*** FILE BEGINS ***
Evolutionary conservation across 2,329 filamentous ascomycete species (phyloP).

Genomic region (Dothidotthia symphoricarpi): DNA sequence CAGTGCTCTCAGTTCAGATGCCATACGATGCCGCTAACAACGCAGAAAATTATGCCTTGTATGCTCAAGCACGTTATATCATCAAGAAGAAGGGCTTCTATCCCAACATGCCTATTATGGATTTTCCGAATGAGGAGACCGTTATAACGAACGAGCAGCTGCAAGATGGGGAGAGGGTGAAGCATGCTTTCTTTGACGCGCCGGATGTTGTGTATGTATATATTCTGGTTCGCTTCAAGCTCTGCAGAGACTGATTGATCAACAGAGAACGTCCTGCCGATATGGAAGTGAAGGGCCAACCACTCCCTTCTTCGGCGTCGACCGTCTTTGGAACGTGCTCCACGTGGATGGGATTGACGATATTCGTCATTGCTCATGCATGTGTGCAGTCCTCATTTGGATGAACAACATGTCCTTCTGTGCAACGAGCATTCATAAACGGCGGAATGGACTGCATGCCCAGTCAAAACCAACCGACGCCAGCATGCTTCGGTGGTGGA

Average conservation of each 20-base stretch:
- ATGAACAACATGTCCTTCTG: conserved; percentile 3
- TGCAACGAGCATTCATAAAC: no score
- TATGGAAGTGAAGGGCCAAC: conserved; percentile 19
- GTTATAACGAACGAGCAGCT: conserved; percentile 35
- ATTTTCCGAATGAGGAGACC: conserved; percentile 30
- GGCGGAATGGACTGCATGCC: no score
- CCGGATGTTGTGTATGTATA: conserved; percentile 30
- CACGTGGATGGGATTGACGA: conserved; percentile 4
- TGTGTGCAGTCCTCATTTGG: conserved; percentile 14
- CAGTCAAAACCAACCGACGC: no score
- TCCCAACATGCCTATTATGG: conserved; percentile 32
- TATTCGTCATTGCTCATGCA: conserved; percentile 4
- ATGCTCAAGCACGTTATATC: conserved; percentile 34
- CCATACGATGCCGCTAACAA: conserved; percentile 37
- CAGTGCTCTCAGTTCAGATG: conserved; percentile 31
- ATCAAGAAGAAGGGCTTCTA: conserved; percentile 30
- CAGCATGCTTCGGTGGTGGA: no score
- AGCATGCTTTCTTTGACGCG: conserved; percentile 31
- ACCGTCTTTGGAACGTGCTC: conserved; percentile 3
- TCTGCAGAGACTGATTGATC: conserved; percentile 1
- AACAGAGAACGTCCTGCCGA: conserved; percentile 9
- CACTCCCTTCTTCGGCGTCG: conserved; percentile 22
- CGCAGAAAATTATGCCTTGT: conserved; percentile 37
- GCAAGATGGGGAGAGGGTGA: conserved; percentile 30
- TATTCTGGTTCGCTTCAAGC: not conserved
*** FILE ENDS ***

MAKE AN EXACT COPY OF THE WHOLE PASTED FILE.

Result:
Evolutionary conservation across 2,329 filamentous ascomycete species (phyloP).

Genomic region (Dothidotthia symphoricarpi): DNA sequence CAGTGCTCTCAGTTCAGATGCCATACGATGCCGCTAACAACGCAGAAAATTATGCCTTGTATGCTCAAGCACGTTATATCATCAAGAAGAAGGGCTTCTATCCCAACATGCCTATTATGGATTTTCCGAATGAGGAGACCGTTATAACGAACGAGCAGCTGCAAGATGGGGAGAGGGTGAAGCATGCTTTCTTTGACGCGCCGGATGTTGTGTATGTATATATTCTGGTTCGCTTCAAGCTCTGCAGAGACTGATTGATCAACAGAGAACGTCCTGCCGATATGGAAGTGAAGGGCCAACCACTCCCTTCTTCGGCGTCGACCGTCTTTGGAACGTGCTCCACGTGGATGGGATTGACGATATTCGTCATTGCTCATGCATGTGTGCAGTCCTCATTTGGATGAACAACATGTCCTTCTGTGCAACGAGCATTCATAAACGGCGGAATGGACTGCATGCCCAGTCAAAACCAACCGACGCCAGCATGCTTCGGTGGTGGA

Average conservation of each 20-base stretch:
- ATGAACAACATGTCCTTCTG: conserved; percentile 3
- TGCAACGAGCATTCATAAAC: no score
- TATGGAAGTGAAGGGCCAAC: conserved; percentile 19
- GTTATAACGAACGAGCAGCT: conserved; percentile 35
- ATTTTCCGAATGAGGAGACC: conserved; percentile 30
- GGCGGAATGGACTGCATGCC: no score
- CCGGATGTTGTGTATGTATA: conserved; percentile 30
- CACGTGGATGGGATTGACGA: conserved; percentile 4
- TGTGTGCAGTCCTCATTTGG: conserved; percentile 14
- CAGTCAAAACCAACCGACGC: no score
- TCCCAACATGCCTATTATGG: conserved; percentile 32
- TATTCGTCATTGCTCATGCA: conserved; percentile 4
- ATGCTCAAGCACGTTATATC: conserved; percentile 34
- CCATACGATGCCGCTAACAA: conserved; percentile 37
- CAGTGCTCTCAGTTCAGATG: conserved; percentile 31
- ATCAAGAAGAAGGGCTTCTA: conserved; percentile 30
- CAGCATGCTTCGGTGGTGGA: no score
- AGCATGCTTTCTTTGACGCG: conserved; percentile 31
- ACCGTCTTTGGAACGTGCTC: conserved; percentile 3
- TCTGCAGAGACTGATTGATC: conserved; percentile 1
- AACAGAGAACGTCCTGCCGA: conserved; percentile 9
- CACTCCCTTCTTCGGCGTCG: conserved; percentile 22
- CGCAGAAAATTATGCCTTGT: conserved; percentile 37
- GCAAGATGGGGAGAGGGTGA: conserved; percentile 30
- TATTCTGGTTCGCTTCAAGC: not conserved